Statements, in turn, are narrowly defined as either: "(1) a written statement made by said witness and signed or otherwise adopted or approved by him; (2) a stenographic ... or other recording . . . which is a substantially verbatim recital of an oral statement made by said witness and recorded contemporaneously with the making of such oral statement; or (3) a statement. . . made by said witness to a grand jury." 18 USC § 3500(e)(1)-(3). The affiant here is not the unidentified witness, but rather an FBI Special Agent whose identity is disclosed. The Court agrees with Defendant that § 3500 is not applicable here, and the Government has offered no other persuasive authority granting it unilateral authority to redact documents subject to the Standing Order on Discovery.

         Finally, the Government belatedly moves for "a protective order shielding the witness's name and personal pronouns from discovery until further order of the Court." (Gov't Opp'n at 3.) Fed. R. Crim. P. 16(d)(1) provides that "[a]t any time the court may, for good cause, deny, restrict, or defer discovery or inspection, or grant other appropriate relief." According to the Government, it has a compelling interest in redacting the name of the witness because "[r]evealing to the defendant at this early stage in the case the identity of a witness who may testify against him would risk that witness's safety unnecessarily." (Gov't Opp'n at 3.) However, the Government fails to set forth any specific facts that Defendant, who is incarcerated pending trial, or anyone else, poses an actual threat to the declarant beyond generalized situational inferences from the severity of the criminal charges against Defendant. On this record, the Court finds the Government has not established "good cause" to restrict discovery as the Government requests, by permitting redaction of the witness' identity and personal pronouns from the affidavit.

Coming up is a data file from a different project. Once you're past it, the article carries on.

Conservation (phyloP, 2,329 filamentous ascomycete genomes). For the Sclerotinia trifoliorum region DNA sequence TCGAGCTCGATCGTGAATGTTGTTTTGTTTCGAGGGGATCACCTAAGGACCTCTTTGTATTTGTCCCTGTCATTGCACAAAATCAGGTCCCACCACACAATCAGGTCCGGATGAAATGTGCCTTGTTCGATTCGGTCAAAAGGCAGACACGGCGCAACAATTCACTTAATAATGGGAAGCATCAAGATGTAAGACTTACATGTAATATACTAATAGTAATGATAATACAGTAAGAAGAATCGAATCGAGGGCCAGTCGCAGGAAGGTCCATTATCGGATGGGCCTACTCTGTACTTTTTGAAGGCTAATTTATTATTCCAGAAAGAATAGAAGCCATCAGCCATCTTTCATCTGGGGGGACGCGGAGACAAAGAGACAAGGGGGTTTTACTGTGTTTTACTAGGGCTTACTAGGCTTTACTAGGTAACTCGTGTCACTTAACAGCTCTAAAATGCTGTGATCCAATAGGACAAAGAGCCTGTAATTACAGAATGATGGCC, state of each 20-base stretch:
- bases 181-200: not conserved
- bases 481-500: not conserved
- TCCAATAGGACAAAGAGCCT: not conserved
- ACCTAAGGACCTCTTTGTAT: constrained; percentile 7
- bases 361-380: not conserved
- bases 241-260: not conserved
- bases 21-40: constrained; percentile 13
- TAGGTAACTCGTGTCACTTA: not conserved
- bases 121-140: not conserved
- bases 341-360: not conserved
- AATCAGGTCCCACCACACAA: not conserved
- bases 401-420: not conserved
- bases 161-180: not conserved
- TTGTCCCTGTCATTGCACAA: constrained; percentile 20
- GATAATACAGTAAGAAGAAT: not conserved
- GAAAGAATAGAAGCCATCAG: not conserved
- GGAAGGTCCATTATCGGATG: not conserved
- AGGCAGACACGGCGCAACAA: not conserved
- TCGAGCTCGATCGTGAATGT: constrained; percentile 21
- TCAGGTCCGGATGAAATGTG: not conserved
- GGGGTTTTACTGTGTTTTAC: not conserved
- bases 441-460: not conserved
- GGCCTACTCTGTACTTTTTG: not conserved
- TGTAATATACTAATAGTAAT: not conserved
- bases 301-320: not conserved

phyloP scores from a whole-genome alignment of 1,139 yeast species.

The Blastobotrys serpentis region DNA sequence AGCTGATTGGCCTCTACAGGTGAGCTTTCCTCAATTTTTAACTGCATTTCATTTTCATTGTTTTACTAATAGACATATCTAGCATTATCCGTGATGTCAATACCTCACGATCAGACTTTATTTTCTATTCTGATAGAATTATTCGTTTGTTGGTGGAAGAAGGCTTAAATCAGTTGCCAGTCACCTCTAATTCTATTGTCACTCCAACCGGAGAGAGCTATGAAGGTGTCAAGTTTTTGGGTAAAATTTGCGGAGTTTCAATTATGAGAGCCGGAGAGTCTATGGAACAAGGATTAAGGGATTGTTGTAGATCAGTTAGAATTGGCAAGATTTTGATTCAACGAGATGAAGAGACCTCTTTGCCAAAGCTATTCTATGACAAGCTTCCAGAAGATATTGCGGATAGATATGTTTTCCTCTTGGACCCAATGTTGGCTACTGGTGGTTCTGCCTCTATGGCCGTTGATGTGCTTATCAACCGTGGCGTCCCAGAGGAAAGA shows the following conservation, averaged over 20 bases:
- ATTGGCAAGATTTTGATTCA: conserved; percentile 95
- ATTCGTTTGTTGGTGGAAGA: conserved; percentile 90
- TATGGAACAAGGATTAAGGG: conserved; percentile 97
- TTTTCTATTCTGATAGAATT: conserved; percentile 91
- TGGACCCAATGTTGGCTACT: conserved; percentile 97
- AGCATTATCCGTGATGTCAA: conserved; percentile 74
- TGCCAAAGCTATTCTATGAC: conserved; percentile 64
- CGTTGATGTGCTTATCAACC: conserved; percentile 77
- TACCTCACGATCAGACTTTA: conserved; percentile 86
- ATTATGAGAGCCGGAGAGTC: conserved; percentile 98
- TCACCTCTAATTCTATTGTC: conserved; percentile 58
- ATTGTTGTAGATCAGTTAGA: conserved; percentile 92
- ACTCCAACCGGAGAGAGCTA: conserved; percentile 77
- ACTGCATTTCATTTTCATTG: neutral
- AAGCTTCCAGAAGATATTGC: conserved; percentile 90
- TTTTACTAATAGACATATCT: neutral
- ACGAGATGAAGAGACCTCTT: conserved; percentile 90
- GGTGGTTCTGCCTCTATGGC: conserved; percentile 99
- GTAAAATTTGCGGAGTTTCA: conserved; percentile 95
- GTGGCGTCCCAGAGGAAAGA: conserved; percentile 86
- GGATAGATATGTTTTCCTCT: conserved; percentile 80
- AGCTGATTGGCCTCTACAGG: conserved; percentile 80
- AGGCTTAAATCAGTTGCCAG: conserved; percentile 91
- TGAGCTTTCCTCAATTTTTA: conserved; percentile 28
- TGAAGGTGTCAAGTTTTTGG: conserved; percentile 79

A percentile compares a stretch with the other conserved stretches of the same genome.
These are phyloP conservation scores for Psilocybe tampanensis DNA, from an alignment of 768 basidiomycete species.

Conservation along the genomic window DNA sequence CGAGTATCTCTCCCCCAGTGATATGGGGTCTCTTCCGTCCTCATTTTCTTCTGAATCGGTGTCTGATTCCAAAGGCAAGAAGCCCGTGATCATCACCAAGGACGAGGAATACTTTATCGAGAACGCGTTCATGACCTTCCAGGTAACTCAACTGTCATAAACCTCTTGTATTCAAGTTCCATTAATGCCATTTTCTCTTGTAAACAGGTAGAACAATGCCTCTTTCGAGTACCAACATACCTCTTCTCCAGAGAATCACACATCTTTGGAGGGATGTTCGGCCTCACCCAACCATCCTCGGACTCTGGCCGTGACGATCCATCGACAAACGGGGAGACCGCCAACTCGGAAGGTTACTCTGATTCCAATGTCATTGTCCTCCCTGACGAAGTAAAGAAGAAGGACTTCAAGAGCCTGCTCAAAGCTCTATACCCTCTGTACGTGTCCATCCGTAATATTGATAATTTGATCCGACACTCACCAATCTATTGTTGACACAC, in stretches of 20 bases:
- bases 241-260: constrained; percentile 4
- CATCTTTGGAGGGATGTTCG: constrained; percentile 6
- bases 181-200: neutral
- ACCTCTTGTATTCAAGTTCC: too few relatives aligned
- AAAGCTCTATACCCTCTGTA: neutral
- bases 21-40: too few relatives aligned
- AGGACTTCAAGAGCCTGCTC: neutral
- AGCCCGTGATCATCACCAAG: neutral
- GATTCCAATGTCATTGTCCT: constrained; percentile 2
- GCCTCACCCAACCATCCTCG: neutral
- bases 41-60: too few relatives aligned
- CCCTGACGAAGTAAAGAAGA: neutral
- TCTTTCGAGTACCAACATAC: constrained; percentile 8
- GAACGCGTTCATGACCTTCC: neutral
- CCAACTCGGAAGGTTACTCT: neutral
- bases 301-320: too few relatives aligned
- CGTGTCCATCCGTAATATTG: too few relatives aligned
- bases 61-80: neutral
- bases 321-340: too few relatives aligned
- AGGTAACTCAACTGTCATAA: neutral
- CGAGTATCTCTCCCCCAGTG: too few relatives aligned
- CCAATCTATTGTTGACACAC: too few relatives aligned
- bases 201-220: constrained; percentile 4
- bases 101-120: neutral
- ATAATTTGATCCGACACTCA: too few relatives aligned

III. ...